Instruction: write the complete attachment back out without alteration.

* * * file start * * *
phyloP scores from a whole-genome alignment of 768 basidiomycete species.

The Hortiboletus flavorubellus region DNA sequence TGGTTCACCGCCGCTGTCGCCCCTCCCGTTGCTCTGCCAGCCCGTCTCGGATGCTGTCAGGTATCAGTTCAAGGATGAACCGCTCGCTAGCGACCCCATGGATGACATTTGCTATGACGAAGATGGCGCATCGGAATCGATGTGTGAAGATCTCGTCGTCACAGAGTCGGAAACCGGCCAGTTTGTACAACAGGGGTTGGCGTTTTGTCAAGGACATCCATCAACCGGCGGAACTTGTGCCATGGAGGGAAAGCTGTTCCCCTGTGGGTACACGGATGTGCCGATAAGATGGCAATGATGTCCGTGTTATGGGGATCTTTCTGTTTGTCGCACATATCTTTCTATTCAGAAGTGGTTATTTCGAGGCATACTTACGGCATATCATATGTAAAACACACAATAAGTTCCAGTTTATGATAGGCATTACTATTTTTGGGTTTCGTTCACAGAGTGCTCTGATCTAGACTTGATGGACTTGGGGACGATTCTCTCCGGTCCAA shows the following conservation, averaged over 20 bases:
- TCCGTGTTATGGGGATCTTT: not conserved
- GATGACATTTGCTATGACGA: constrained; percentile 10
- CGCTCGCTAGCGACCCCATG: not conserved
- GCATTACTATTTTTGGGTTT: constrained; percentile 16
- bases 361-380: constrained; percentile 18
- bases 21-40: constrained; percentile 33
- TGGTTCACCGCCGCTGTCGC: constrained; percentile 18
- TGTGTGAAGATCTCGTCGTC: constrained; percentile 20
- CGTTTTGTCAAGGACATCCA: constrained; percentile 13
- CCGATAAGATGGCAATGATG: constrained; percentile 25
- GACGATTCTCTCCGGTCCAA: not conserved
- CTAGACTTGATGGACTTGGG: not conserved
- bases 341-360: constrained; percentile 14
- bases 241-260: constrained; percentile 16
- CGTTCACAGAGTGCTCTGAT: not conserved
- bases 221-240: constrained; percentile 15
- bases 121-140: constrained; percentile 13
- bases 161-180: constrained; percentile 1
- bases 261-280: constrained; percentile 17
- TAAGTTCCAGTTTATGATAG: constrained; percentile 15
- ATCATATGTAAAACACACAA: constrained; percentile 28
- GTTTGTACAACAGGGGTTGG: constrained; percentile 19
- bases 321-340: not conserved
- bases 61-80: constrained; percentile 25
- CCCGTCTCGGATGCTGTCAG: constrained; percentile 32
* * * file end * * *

phyloP scores from a whole-genome alignment of 768 basidiomycete species.

The Hortiboletus flavorubellus region DNA sequence TGGTTCACCGCCGCTGTCGCCCCTCCCGTTGCTCTGCCAGCCCGTCTCGGATGCTGTCAGGTATCAGTTCAAGGATGAACCGCTCGCTAGCGACCCCATGGATGACATTTGCTATGACGAAGATGGCGCATCGGAATCGATGTGTGAAGATCTCGTCGTCACAGAGTCGGAAACCGGCCAGTTTGTACAACAGGGGTTGGCGTTTTGTCAAGGACATCCATCAACCGGCGGAACTTGTGCCATGGAGGGAAAGCTGTTCCCCTGTGGGTACACGGATGTGCCGATAAGATGGCAATGATGTCCGTGTTATGGGGATCTTTCTGTTTGTCGCACATATCTTTCTATTCAGAAGTGGTTATTTCGAGGCATACTTACGGCATATCATATGTAAAACACACAATAAGTTCCAGTTTATGATAGGCATTACTATTTTTGGGTTTCGTTCACAGAGTGCTCTGATCTAGACTTGATGGACTTGGGGACGATTCTCTCCGGTCCAA shows the following conservation, averaged over 20 bases:
- TCCGTGTTATGGGGATCTTT: not conserved
- GATGACATTTGCTATGACGA: constrained; percentile 10
- CGCTCGCTAGCGACCCCATG: not conserved
- GCATTACTATTTTTGGGTTT: constrained; percentile 16
- bases 361-380: constrained; percentile 18
- bases 21-40: constrained; percentile 33
- TGGTTCACCGCCGCTGTCGC: constrained; percentile 18
- TGTGTGAAGATCTCGTCGTC: constrained; percentile 20
- CGTTTTGTCAAGGACATCCA: constrained; percentile 13
- CCGATAAGATGGCAATGATG: constrained; percentile 25
- GACGATTCTCTCCGGTCCAA: not conserved
- CTAGACTTGATGGACTTGGG: not conserved
- bases 341-360: constrained; percentile 14
- bases 241-260: constrained; percentile 16
- CGTTCACAGAGTGCTCTGAT: not conserved
- bases 221-240: constrained; percentile 15
- bases 121-140: constrained; percentile 13
- bases 161-180: constrained; percentile 1
- bases 261-280: constrained; percentile 17
- TAAGTTCCAGTTTATGATAG: constrained; percentile 15
- ATCATATGTAAAACACACAA: constrained; percentile 28
- GTTTGTACAACAGGGGTTGG: constrained; percentile 19
- bases 321-340: not conserved
- bases 61-80: constrained; percentile 25
- CCCGTCTCGGATGCTGTCAG: constrained; percentile 32